For what it’s worth, Mirrored was the ultimate album. This is not to say that it’s the best album ever (though it’s very, very good), but it is everything you want it to be. It’s the best album for driving fast, or for long car trips. It’s an album to get you pumped for a first date, or for a job interview, or for a kickass workout. If Battles were to have ended things right after that album, it would have destroyed a life of possibilities, leaving behind a legacy contained in one excellent record. What more could you want? With a frontman as charismatic and hyped as Tyondai Braxton, and a drummer as wild as John Stanier (who is, in my opinion, the only man capable of matching the Don Caballero powerhouse Damon Che), where is there to go wrong?
“Where is there to go wrong?” is a sentence that, in any great movie, spells doom. When Tyondai Braxton left the band to pursue his solo career a year ago, I was sure it spelled the end of Battles, and I know I wasn’t the only one. And yet, here we are, on album two, Glass Drop, which sounds almost nothing like, but everything like, the album that Mirrored was. Battles has always been a band that sounded like what math rock sounds like: they make the sound that equations might make if they were able to buy a Moog in their spare time. It’s a lovely racket, and it translates perfectly live, which is truly hard to find in dance music these days.
Replacing Braxton on vocal detail is a string of guest stars, ranging from the fantastic (Yamantaka Eye from fellow tribes-people Boredoms) to the punchline-esque (Gary Numan, which is better than it sounds, I swear). It’s easily possible that Braxton’s chopped-and-screwed vocals were what propelled Mirrored as an amazing album, and it’s probably true that the band will never make a song like “Atlas” again, a song that, to this day, feels vibrant and propulsive. However, the guest stars do actually make up for the hole left by Braxton, and adds to a sound something like Gang Gang Dance, if they put down the crack pipes. “My Machines” (the Gary Numan song) feels startlingly unique, and doesn’t cash in on any of the Numan-like quirks that it could have used; it sounds perfectly in place, and unless you know who you’re listening to, it’s easy to forget who you’re listening to, if you catch my drift. It’s definitely a great thing, and it adds a great new texture to things.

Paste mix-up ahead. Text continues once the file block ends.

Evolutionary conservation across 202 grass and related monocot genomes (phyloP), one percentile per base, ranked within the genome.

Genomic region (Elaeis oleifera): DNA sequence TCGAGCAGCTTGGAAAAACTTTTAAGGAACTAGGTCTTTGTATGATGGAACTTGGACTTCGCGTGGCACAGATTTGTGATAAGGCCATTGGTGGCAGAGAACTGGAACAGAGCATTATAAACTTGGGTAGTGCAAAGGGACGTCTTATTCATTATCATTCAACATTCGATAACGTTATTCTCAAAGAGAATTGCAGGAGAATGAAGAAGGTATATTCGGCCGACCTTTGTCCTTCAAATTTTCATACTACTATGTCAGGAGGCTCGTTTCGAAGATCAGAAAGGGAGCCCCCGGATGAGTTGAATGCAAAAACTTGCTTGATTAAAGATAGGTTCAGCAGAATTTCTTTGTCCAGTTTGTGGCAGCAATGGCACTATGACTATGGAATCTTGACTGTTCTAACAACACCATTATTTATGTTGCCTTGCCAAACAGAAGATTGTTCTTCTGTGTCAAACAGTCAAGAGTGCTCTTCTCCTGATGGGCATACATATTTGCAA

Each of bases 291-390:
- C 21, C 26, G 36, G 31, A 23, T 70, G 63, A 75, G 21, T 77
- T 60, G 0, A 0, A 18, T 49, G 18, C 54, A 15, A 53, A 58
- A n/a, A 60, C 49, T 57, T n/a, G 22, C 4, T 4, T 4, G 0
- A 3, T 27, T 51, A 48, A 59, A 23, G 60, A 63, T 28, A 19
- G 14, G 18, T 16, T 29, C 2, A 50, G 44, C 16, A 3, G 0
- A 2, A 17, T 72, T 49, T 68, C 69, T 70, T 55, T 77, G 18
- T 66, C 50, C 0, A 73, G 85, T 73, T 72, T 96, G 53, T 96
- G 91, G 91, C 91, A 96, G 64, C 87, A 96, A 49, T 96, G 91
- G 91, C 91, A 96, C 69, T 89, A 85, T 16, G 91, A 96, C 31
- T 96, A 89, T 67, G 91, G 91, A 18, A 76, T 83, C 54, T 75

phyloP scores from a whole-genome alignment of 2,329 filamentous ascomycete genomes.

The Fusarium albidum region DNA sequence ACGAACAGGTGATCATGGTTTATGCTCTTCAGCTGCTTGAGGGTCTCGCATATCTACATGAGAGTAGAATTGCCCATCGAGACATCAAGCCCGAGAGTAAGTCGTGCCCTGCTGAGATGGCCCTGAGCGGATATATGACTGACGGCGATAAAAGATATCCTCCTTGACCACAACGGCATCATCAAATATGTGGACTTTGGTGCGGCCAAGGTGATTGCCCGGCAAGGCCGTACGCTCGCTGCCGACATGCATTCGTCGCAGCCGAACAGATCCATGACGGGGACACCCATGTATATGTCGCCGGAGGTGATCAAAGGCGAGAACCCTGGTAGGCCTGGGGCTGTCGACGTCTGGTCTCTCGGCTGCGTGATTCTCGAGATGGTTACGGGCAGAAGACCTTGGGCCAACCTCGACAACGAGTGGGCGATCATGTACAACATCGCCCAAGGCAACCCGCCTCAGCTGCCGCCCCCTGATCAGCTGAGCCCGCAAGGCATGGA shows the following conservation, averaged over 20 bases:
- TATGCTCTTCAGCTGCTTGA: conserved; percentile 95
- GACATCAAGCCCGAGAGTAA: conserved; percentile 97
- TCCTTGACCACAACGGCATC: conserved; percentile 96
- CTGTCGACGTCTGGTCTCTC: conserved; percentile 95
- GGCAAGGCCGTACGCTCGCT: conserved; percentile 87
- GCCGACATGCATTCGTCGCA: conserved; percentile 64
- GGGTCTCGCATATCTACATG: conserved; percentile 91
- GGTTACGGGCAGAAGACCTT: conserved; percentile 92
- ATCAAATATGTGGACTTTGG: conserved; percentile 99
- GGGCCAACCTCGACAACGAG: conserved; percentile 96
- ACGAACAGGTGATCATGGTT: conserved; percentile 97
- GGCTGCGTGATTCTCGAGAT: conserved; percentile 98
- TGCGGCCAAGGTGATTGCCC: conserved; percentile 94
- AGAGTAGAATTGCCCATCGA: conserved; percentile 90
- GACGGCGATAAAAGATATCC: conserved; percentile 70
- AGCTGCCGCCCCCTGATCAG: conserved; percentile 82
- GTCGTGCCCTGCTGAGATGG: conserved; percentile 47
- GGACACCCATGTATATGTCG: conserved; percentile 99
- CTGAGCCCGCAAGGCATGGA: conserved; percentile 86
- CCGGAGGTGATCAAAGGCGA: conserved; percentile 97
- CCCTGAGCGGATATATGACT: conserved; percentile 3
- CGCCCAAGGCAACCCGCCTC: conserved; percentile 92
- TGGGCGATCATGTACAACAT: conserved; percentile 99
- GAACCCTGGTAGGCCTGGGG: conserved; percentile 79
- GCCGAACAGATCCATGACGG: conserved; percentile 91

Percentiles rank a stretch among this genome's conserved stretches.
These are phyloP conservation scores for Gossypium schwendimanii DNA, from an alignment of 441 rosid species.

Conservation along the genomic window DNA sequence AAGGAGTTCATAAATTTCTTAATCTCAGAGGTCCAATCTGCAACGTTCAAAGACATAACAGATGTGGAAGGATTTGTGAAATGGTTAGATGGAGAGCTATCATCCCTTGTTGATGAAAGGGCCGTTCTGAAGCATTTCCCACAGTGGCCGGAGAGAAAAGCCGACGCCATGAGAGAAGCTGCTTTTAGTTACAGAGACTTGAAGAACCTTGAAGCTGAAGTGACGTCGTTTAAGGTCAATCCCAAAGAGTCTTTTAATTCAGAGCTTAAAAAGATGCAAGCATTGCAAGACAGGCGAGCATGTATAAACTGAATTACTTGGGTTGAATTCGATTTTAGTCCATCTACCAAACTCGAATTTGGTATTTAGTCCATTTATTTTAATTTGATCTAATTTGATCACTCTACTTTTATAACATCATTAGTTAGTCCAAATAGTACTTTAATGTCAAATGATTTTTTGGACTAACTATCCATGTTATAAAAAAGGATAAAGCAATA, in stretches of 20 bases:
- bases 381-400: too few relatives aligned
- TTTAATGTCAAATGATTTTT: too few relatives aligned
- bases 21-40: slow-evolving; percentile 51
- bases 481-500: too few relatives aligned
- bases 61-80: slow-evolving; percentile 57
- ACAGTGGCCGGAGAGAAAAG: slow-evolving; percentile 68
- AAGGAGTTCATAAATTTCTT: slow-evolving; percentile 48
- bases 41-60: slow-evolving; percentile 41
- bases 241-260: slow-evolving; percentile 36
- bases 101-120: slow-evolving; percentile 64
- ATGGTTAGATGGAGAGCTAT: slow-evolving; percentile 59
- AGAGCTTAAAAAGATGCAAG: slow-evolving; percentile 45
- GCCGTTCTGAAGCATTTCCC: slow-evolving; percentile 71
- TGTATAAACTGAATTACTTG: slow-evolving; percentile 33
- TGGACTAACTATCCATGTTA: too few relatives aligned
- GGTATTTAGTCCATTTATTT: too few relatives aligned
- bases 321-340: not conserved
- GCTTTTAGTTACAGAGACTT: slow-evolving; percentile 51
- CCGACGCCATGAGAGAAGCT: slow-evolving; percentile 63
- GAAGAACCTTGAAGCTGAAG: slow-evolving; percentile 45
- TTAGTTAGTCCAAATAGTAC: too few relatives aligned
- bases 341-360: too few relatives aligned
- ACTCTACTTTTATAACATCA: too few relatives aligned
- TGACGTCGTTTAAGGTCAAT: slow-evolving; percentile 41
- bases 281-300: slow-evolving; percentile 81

Glass Drop also packs a lot more emotion than its predecessor, which makes the ride a lot more interesting on repeat listens. Where a song like “Tonto” on Mirrored was stunning but somewhat out of place, its sonic siblings here feel like a truly deliberate part of the landscape. It means that you’re going to want to hoot and holler and pump your fists less than the last time around, but the upswing is that you’re actually going to enjoy the hills and dips, rather than wanting to leave for a smoke break when a song like “White Electric” starts up. I haven’t had a chance to see what these songs sound like live yet, but I imagine it makes for a new monster when the band plays live, which is a great change for a band that was already one of the tightest live acts in the new American avant-garde landscape. This is an album that other bands in their class could take notes from, and it may easily end up spawning scores of copy-cats, which doesn’t quite have to be a terrible thing.
The record clocks in at just under an hour, but it never actually feels like that. Those highs and lows mean that the trip is almost more of the ultimate record than Mirrored was, because now, we have its twin. And that twin is okay with your gym workout, but also has no problem sitting in on your drunken lovemaking, or night-time drives through the countryside, or really anything you could possibly want from it. Who could ask for more?